Vanderbilt removes mandatory vaccination requirement, adds Monkeypox guidelines – The Vanderbilt Hustler

The update directs students with Monkeypox symptoms to the Student Health Center.
Anjali Chanda
An “Anchor Down, Step Up” sign in Rand Hall, as photographed on Feb. 5, 2021 (Hustler Multimedia/Anjali Chanda).
Ilana Drake, Staff Writer

In an Aug. 11 announcement, Vanderbilt released health and safety guidelines for Fall 2022 that include changes to COVID-19 protocol and introduce procedures for monkeypox.
 
Changes to COVID-19 Guidelines
Per the announcement, the university announced it will not have a mandatory vaccination requirement during the 2022-23 school year. If community members would like to share proof of vaccination or boosters, they are still able to upload records to a submission form. There will also be no size limits for gatherings, and indoor spaces can reach their maximum number of persons allowed.
For Fall 2022, we will continue to be attentive and realistic in our COVID-19 approach, focusing on shared responsibility, respect, and support for fellow community members,” the university statement reads. “We will maintain a flexible and nimble public health coordination function ready to adapt to current and future health and wellness needs.”
The statement directs students with symptoms to the Public Health Central Command Center, which works with anyone who has tested positive and close contacts of that person. Additionally, the Center provides help with testing, vaccination records and coordinates possible future vaccination clinics.
If a student or community member tests positive for COVID-19, they are asked to complete a webform that will be sent to the Command Center, which will then contact students regarding isolation protocol. Similar to the 2021-22 school year, students who are awaiting their test results or who have received a positive test will remain in quarantine. This year, campus residents will remain in their normal housing assignments while awaiting results.
Vanderbilt’s website lists that, this year, there is “limited isolation space” for those who have immunocompromised roommates. Students who identify as immunosuppressed and who do not have their own residential space should record their information with Student Access and ask for accommodations. Accomodations for immunocompromised students must be confirmed before a student’s roommate is diagnosed with COVID-19. 
Sophomore Maya Maciel-Seidman said that she feels nervous about Blakemore House, which was previously designated as a quarantine location for 2021-22, being unavailable for this function this year. According to a university representative, four of the Mayfield Lodges, which house ten people each, will be utilized as quarantine/isolation housing.
“I think it will spread quickly in dorms since students will be self-isolating in their residences,” Maciel-Seidman said. “Students who test positive will be a risk not only to their roommates, but to the rest of those living in their dorms.” 
When an individual tests positive, they will stay in quarantine for 5 days after their test or from the time their symptoms began, depending on which occurred first. If the individual feels better or is asymptomatic, they can return to their daily campus activities, but will need to check their symptoms and wear a mask for 5 days following their isolation. Similar to the 2021-2022 school year, students are responsible for contacting their professors and getting caught up on work.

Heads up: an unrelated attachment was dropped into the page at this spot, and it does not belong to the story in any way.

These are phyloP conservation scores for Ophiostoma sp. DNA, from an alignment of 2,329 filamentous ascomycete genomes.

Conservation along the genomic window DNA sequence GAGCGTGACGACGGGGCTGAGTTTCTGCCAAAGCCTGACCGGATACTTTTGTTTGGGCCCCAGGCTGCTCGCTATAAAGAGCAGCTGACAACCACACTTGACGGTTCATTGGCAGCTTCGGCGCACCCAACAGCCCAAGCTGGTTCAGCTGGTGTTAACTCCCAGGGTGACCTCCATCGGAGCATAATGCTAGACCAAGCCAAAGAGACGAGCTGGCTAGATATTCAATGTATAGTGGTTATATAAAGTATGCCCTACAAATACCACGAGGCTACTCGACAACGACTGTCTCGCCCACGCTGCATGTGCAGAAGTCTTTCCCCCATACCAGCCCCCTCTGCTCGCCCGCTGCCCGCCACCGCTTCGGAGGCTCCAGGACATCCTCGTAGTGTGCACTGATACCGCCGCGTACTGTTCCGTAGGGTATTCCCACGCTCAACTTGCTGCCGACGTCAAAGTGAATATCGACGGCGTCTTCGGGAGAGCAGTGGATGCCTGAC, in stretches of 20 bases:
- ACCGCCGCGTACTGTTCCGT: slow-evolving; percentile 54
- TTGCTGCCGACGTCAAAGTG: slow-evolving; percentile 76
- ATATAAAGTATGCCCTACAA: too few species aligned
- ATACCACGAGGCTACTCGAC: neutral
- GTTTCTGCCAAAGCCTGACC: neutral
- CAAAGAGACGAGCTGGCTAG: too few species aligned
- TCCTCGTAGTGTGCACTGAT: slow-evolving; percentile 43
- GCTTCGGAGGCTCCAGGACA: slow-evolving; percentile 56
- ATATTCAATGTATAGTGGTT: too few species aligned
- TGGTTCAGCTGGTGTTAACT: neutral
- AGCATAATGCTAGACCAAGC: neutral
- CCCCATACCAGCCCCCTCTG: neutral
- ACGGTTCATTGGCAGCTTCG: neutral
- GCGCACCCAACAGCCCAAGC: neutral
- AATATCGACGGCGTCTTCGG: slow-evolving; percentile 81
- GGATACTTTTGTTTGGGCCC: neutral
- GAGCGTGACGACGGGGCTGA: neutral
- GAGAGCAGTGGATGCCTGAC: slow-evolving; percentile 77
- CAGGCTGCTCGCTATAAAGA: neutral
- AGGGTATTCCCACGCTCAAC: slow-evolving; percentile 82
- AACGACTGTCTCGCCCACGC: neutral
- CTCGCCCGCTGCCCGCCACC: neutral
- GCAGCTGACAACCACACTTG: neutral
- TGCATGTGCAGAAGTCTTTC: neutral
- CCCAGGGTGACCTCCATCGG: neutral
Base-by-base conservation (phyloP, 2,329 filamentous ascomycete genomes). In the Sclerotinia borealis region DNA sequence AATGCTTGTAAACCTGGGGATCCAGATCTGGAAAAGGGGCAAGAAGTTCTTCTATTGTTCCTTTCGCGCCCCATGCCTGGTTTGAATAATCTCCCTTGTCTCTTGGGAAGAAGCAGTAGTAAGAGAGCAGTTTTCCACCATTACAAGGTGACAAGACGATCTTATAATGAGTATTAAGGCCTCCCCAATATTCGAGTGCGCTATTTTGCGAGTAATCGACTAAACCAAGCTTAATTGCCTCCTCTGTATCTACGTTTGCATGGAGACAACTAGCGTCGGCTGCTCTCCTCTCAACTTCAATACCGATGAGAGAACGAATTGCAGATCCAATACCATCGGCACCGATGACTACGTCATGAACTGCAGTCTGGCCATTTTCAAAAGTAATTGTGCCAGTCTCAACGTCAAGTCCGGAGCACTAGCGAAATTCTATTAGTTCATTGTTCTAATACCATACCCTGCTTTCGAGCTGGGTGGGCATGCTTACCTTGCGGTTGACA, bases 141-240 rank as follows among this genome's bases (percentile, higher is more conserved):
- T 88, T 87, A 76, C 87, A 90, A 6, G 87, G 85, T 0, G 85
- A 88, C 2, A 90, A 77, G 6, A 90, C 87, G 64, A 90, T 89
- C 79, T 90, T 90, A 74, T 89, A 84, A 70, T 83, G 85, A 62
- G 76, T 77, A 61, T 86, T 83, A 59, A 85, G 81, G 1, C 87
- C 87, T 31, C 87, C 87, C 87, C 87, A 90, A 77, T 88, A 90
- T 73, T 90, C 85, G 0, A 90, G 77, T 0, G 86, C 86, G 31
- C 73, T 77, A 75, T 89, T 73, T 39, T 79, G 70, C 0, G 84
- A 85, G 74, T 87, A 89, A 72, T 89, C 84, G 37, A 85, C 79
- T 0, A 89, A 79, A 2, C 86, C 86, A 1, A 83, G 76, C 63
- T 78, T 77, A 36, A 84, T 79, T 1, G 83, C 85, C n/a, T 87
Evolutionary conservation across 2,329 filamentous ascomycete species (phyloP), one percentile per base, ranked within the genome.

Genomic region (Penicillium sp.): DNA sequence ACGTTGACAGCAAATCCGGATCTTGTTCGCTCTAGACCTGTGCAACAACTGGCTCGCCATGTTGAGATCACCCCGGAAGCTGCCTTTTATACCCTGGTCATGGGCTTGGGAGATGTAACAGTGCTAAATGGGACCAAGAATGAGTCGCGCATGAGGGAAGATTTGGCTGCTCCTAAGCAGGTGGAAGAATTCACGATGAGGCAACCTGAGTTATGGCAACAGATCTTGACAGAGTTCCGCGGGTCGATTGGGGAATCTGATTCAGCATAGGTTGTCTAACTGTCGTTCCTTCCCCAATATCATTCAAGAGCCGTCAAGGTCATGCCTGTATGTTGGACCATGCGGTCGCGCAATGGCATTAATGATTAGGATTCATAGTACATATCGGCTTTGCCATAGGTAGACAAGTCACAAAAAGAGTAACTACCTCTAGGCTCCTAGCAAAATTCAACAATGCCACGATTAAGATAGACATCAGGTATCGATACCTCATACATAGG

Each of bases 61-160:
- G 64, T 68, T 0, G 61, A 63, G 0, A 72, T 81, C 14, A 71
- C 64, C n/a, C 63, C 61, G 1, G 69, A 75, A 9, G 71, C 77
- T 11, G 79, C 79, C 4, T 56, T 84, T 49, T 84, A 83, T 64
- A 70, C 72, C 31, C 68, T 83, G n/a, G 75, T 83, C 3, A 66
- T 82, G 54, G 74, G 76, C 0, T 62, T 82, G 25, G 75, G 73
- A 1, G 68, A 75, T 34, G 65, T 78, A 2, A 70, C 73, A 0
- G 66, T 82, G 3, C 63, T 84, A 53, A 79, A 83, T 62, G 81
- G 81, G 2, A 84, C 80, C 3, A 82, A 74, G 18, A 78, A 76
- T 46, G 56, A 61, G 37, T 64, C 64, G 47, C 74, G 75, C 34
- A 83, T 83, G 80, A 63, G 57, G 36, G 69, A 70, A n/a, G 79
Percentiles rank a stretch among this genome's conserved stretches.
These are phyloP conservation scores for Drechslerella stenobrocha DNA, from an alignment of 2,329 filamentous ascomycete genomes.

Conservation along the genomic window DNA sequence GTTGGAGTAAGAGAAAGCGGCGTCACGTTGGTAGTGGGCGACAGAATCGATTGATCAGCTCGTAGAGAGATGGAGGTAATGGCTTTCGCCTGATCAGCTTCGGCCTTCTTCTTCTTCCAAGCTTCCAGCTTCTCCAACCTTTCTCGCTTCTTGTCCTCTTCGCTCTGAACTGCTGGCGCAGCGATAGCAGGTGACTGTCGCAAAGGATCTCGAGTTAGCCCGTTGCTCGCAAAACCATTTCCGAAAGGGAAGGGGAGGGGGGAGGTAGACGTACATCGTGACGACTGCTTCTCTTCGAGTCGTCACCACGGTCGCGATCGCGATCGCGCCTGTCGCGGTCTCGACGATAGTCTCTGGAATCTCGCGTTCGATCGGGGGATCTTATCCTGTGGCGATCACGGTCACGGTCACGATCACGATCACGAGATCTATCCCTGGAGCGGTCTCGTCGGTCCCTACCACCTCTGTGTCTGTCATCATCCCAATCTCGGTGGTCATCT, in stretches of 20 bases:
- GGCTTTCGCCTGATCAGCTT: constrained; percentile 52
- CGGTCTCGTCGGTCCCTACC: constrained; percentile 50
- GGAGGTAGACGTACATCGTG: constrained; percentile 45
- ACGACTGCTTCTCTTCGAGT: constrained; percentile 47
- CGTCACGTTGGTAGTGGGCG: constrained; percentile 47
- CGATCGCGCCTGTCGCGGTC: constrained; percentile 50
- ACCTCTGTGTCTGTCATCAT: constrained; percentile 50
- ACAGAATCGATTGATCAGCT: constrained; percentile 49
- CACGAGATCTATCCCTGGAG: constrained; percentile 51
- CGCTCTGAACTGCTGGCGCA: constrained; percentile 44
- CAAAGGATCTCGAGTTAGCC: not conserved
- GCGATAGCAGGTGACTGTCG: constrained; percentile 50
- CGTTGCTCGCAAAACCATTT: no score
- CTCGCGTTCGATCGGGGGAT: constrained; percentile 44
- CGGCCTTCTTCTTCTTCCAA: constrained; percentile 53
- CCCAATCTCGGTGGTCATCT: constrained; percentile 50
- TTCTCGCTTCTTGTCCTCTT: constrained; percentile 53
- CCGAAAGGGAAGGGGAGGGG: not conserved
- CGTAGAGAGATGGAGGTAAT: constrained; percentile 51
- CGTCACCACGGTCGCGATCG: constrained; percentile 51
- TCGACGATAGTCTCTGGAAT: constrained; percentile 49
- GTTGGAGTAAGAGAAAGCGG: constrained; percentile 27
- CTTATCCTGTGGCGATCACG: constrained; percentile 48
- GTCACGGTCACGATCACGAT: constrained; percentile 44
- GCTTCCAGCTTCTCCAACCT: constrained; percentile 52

Meaghan Kilner, a junior and blood cancer survivor, said she was frustrated with the less stringent protocol this year. 
“This would be more tolerable if Vanderbilt was putting in other measures to protect medically vulnerable students,” Kilner said. “But when I reached out to Student Access Services, they told me that my only options were to take a reduced course load or a medical leave of absence; this is not allowing for equal access to education for me and other medically vulnerable students.” 
 
Monkeypox protocol established
In an Aug. 17 email, the university also acknowledged the recent surge in monkeypox cases in Davidson county. Per the email, if a student does not feel well or has monkeypox symptoms, they are asked to contact the Student Health Center regarding next steps. Similar to the university’s COVID-19 protocol, students awaiting monkeypox results will be isolated in either isolation housing provided by the university if they reside on-campus or in their normal off-campus residences. 
 
Ilana Drake (’25) is a student in Peabody College planning to major in human and organizational development. A staff writer for the Life section, her work has appeared nationally in Ms. Magazine and YR Media, among others. Ilana has won numerous Scholastic Art & Writing Awards for her work. She previously was a mentee in Girls Write Now for three years, and she served on the New York City Department of Education’s Chancellor’s Student Advisory Council. When Ilana is not writing, she can be…
Anjali Chanda (’23) is from Beverly, MA. She is majoring in sociology and English with a focus in creative writing. In the past, she wrote for the Arts and Society Section of the Greyhound Newspaper at Loyola University Maryland. In her free time, she can be found painting, writing stories, or rewatching New Girl. She can be reached at anjali.d.chanda[email protected]
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